Donna was here this weekend, which was totally good times. Although I’ve been feeling more at home in SF lately, it was good to see someone from the “old neighborhood.” Donna and I also have a lot of interests/hobbies in common, so that’s fun too. I’m almost positive we were the only ones who were doing our Advanced Grammar homework together on the weekends in college, for fun. Interspersed, of course, with a few rounds of Trivial Pursuit.
Especially for Donna’s visit I tried my hand at tater tot hotdish, and I think it went pretty well. After the hotdish we played some Trivial Pursuit, and for once I beat her. It was sweet. Not that I’m competitive, of course…
Anyway, Donna and her parents introduced me to a new event Saturday–the estate auction. I’d sort of heard of them, and knew they happened, but somehow in my mind it seemed like you should be over 50 to attend and wearing a seedcap.
I was wrong. It was awesome! It felt like something Kathleen Norris would write about as a way to showcase what a community values. And if you’re sick of me framing things in terms of Kathleen Norris, too bad. I like her.
One of the interesting things about the auction to me was that it was also a display of the N’west Iowa classic menu–taverns, creamed chicken buns, hot dogs, chips, pop, bars and cookies. Next to the cash box and the ladies collecting the dollars and change was a sign about the food. It was coalition of churches who apparently are catering. How inventive!
The auction itself was very cool. I spent most of the time just thinking about the process of it. Like where do you go once you auction off all your stuff? To a nursing home? A retirement home? I also wondered if I would go to the auction if it were my own stuff being sold to the highest bidder. As the items were brought to the front, boxes of stuffed kittens or a rocking horse whose horse looked more like a long-nosed dog, I really wanted to know where they came from.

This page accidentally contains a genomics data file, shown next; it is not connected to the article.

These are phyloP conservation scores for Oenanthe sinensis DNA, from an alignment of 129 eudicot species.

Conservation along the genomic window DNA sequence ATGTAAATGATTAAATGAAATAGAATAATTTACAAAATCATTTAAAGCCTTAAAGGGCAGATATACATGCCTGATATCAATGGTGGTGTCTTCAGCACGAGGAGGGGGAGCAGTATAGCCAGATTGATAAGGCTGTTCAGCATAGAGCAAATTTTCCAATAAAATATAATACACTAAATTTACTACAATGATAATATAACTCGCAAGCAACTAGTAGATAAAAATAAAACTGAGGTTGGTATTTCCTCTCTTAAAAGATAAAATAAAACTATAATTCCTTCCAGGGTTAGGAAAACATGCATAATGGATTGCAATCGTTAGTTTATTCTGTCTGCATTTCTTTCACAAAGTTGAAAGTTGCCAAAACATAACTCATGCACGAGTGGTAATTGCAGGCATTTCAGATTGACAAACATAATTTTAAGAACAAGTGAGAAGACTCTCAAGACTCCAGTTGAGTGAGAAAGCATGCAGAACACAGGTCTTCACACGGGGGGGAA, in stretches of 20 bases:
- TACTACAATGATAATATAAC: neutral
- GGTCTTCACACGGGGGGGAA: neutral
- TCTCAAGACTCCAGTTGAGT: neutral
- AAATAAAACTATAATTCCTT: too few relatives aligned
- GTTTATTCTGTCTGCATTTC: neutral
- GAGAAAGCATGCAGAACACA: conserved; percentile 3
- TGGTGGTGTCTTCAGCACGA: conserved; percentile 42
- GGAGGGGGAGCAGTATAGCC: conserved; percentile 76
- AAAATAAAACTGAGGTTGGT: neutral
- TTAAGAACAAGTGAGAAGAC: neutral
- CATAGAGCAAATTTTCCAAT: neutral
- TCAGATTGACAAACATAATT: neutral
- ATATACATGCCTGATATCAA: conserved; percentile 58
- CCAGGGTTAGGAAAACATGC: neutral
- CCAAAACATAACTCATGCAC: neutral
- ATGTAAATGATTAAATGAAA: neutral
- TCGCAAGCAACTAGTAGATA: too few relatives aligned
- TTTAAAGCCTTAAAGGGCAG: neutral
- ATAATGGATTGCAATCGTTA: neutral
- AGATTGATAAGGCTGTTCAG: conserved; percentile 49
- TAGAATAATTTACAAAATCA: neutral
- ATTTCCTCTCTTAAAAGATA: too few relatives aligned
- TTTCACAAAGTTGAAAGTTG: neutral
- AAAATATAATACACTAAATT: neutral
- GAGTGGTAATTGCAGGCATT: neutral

A better question at some points was where were the items going? Some people bought things that were so strange to me, like the box of stuffed cats. Someone also bought a box of bobble-head dogs…what would you do with them? Some of the items seemed to me to have a predestined home–the Midwest mandatory clutter collection that resides on tops of cupboards, entwined with fake ivy or other viney plastic plants.
Auctioneering itself is also a marvel to me. I wasn’t as interested in the auctioneer himself as the….other man….well, I don’t know what the second guy is called. He was dressed like the auctioneer, but his job was to watch the crowd, point at the bidders like a kid pointing a toy gun at an opponent, and yell things that sounded like “Hep!” and “Yes!” His eyes were opened extremely wide, making me wonder if that’s his natural look, or an “auction face.”
Maybe auctions are old hat for people who grew up around here, but as my first one, I loved it. I’ll leave ya’ll with one image, that almost had me and Donna laughing out loud. As they auctioned things off, they had helpers whose job it was to hold up the items being bid on. One of the guys was Hispanic, and obviously the only Hispanic man in the building, wearing an AC/DC t-shirt. The auctioneer, whose job it is not only to auction things off, but also to make jokes, asked the man to hold up a kid’s wooden pull toy, in the shape of a puppy. It was maybe a foot and a half long, and about 6 inches high. As the man held it up, the auctioneer showed off his wit, and quipped “Hey, did you ride that in here, amigo?”
I’m not sure it’s funny in print, but it was hilarious.